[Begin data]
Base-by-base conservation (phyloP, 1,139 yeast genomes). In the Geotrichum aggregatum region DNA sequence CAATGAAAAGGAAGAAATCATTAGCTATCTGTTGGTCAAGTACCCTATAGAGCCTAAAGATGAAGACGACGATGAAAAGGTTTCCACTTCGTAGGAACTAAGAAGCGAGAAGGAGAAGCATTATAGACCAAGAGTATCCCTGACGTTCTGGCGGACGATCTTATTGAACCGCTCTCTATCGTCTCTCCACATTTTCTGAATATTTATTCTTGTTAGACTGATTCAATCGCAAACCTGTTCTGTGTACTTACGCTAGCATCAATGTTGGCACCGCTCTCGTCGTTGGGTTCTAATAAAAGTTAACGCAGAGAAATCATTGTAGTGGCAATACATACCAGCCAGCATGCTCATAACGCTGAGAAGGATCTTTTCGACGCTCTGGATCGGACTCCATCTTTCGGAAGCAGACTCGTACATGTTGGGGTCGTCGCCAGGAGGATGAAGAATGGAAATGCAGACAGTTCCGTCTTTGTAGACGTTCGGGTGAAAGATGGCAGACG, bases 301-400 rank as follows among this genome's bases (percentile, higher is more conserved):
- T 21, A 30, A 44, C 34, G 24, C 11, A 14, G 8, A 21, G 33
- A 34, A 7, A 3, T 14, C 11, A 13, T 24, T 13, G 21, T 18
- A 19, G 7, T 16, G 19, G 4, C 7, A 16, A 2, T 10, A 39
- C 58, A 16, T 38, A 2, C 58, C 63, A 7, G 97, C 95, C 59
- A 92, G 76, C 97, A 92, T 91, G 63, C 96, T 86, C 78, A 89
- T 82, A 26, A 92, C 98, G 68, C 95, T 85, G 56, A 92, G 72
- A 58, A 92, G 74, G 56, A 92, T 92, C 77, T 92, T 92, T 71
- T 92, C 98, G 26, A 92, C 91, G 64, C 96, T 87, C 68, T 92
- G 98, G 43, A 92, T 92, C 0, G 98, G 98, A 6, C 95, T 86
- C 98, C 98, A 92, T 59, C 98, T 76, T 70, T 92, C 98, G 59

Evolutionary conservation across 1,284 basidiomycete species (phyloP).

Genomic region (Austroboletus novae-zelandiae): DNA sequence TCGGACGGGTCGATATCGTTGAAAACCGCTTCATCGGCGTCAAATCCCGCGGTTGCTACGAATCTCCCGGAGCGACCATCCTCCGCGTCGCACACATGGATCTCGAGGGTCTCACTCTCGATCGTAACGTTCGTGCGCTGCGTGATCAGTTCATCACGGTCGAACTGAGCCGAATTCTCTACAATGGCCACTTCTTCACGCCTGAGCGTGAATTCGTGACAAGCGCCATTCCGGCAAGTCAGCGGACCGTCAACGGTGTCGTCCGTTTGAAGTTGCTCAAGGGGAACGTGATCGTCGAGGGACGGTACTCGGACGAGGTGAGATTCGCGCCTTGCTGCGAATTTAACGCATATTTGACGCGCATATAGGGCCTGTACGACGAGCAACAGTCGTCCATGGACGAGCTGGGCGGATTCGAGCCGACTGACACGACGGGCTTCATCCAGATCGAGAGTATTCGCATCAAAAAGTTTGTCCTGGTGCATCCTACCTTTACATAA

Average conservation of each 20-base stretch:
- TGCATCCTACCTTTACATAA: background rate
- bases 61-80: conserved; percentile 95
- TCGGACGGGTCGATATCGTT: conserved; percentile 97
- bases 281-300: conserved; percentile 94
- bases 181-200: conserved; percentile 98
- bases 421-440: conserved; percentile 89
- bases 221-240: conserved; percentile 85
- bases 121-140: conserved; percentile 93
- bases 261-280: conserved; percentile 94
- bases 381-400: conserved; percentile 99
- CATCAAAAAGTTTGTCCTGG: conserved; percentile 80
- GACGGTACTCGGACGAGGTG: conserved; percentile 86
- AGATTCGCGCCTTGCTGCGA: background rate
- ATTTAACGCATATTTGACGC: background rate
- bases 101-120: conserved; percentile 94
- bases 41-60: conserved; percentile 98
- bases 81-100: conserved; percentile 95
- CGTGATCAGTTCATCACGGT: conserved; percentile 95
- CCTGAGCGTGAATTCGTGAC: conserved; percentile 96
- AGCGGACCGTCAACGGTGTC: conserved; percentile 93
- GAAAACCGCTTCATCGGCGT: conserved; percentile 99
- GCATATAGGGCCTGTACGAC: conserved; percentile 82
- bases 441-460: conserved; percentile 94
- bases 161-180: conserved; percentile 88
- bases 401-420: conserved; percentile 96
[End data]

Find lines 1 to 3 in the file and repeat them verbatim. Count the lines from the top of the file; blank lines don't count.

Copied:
Base-by-base conservation (phyloP, 1,139 yeast genomes). In the Geotrichum aggregatum region DNA sequence CAATGAAAAGGAAGAAATCATTAGCTATCTGTTGGTCAAGTACCCTATAGAGCCTAAAGATGAAGACGACGATGAAAAGGTTTCCACTTCGTAGGAACTAAGAAGCGAGAAGGAGAAGCATTATAGACCAAGAGTATCCCTGACGTTCTGGCGGACGATCTTATTGAACCGCTCTCTATCGTCTCTCCACATTTTCTGAATATTTATTCTTGTTAGACTGATTCAATCGCAAACCTGTTCTGTGTACTTACGCTAGCATCAATGTTGGCACCGCTCTCGTCGTTGGGTTCTAATAAAAGTTAACGCAGAGAAATCATTGTAGTGGCAATACATACCAGCCAGCATGCTCATAACGCTGAGAAGGATCTTTTCGACGCTCTGGATCGGACTCCATCTTTCGGAAGCAGACTCGTACATGTTGGGGTCGTCGCCAGGAGGATGAAGAATGGAAATGCAGACAGTTCCGTCTTTGTAGACGTTCGGGTGAAAGATGGCAGACG, bases 301-400 rank as follows among this genome's bases (percentile, higher is more conserved):
- T 21, A 30, A 44, C 34, G 24, C 11, A 14, G 8, A 21, G 33
- A 34, A 7, A 3, T 14, C 11, A 13, T 24, T 13, G 21, T 18